"Who's playing politics with the Boston bombing?" That question was posed by many journalists, including me, almost immediately after the marathon attack, when a few Washington politicians tried to exploit the tragedy.
Some Republicans said the terrorist strike should raise questions about immigration reform. Certain Democrats said "sequestration" spending cuts (and by inference, the GOP) would hurt Boston's recovery. It was shameful.
But let's be clear: "No politics" does not mean "no accountability." Congress must launch, and the White House must accommodate, a full and fair review of what the U.S. government knew about the two Boston Marathon suspects and what, if anything could have been done to prevent it.
If mistakes were made, admit them "“ and learn from it.
Early reports suggest there is a dangerous lack of communication between federal agencies, which actually isn't a surprise. A federal audit in January warned there is a "high risk" that the government's information-sharing system would not prevent a terror attack, the Boston Globe reports.
We also know that the FBI conducted a preliminary inquiry into Tamerlan Tsarnaev after Russia's state security warned the bureau in 2011 that he was an increasingly radical Islamist prepared to leave the United States to join terrorist groups in Dagestan. (Tsarnaev, one of two brothers suspected in the Boston attacks, died during a firefight with police.)
FBI agents checked government databases and interviewed Tsarnaev and family members. They concluded he was not a threat. Still, the FBI added Tsarnaev to a government list of suspicious individuals who have not been tied to terrorist groups.
Despite that precaution, the FBI failed to detect his travel to the Dagestan region of Russia for six months in 2012 because his name was misspelled wrong on an airline passenger list, according to reports. Homeland Security Secretary Janet Napolitano said U.S. authorities knew of his departure, but not of his return.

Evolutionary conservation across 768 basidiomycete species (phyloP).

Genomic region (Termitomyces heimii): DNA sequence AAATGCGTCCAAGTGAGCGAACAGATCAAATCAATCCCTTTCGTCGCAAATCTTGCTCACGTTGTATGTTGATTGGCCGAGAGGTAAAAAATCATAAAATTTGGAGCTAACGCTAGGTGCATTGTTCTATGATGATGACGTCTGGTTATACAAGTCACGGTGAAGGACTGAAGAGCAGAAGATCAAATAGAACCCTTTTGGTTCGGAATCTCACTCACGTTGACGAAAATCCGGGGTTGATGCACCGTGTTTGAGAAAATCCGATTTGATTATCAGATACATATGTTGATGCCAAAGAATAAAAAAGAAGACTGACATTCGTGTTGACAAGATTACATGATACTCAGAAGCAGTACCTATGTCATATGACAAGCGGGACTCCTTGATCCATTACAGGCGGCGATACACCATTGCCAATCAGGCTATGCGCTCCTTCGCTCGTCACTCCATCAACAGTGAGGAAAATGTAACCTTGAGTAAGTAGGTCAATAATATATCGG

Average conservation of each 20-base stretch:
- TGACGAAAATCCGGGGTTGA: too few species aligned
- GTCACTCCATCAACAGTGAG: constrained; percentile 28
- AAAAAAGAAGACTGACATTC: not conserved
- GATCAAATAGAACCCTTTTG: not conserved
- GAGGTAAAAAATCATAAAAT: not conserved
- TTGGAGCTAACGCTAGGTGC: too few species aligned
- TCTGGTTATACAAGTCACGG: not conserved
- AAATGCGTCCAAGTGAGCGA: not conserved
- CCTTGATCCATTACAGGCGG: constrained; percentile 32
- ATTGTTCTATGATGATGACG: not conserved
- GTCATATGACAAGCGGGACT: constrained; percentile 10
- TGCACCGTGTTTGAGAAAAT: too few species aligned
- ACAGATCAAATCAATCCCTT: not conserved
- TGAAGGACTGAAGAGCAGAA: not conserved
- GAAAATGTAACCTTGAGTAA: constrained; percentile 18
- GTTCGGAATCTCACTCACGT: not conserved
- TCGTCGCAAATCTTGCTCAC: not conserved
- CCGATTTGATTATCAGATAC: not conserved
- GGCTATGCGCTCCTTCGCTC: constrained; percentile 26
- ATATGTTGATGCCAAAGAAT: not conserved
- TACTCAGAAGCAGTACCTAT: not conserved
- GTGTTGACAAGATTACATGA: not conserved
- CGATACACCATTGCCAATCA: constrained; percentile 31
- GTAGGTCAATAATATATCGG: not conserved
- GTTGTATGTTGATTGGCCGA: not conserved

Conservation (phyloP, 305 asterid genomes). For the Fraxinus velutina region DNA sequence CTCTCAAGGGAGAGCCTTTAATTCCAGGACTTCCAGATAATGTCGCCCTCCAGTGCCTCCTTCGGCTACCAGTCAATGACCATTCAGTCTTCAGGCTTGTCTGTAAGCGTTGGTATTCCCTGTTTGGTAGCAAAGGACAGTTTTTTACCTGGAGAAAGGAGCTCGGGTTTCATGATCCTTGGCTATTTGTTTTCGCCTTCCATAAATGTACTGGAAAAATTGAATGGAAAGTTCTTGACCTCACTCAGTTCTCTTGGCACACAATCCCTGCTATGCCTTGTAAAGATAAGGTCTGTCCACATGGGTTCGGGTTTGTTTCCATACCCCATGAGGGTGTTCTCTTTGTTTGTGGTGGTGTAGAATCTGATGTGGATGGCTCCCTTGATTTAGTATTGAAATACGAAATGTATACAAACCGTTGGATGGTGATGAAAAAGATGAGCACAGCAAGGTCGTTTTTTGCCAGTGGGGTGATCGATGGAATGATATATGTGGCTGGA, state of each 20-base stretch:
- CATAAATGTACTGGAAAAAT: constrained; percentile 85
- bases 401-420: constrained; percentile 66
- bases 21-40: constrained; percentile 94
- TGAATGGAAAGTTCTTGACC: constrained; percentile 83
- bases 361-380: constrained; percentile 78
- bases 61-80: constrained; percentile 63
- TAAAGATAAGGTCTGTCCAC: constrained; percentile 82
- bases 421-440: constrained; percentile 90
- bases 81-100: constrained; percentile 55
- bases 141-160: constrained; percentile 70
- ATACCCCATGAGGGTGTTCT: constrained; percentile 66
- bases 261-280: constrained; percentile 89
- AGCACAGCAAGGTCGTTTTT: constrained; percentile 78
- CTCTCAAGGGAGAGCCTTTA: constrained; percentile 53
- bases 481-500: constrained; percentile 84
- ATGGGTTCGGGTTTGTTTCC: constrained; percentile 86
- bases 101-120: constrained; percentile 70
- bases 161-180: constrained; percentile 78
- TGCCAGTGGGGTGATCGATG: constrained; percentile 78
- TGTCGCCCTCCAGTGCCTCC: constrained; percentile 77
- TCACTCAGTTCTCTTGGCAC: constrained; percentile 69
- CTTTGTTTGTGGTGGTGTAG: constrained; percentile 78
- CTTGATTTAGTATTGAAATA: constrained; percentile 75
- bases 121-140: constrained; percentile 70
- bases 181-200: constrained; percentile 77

In the latest wrinkle, the Washington Post reported today that the CIA wanted to have Tsarnaev placed on a high-threat counterterrorism watch list more than a year before the attacks, after Russia warned the intelligence agency about Tsarnaev.
What else don't we know? Who else knew about Tsarnaev's radicalization? When did they learn of it? What did they do about it? There are countless other questions that must be answered, just as each step leading to the 9/11 attacks were scrutinized.
The White House is understandably dubious about Republicans' ability to investigate the attacks fairly. But voters will factor out partisanship, and they will punish Republicans if they overreach (remember Bill Clinton's impeachment?). Setting aside hyper-partisans, the general public is level-headed.
Americans understand that the FBI and other U.S. agencies field thousands "“ maybe tens of thousands "“ of warnings similar to those issued about Tsarnaev. They don't expect their government to be perfect. But they will demand it be competent, transparent and accountable.
This article is from the archive of our partner National Journal.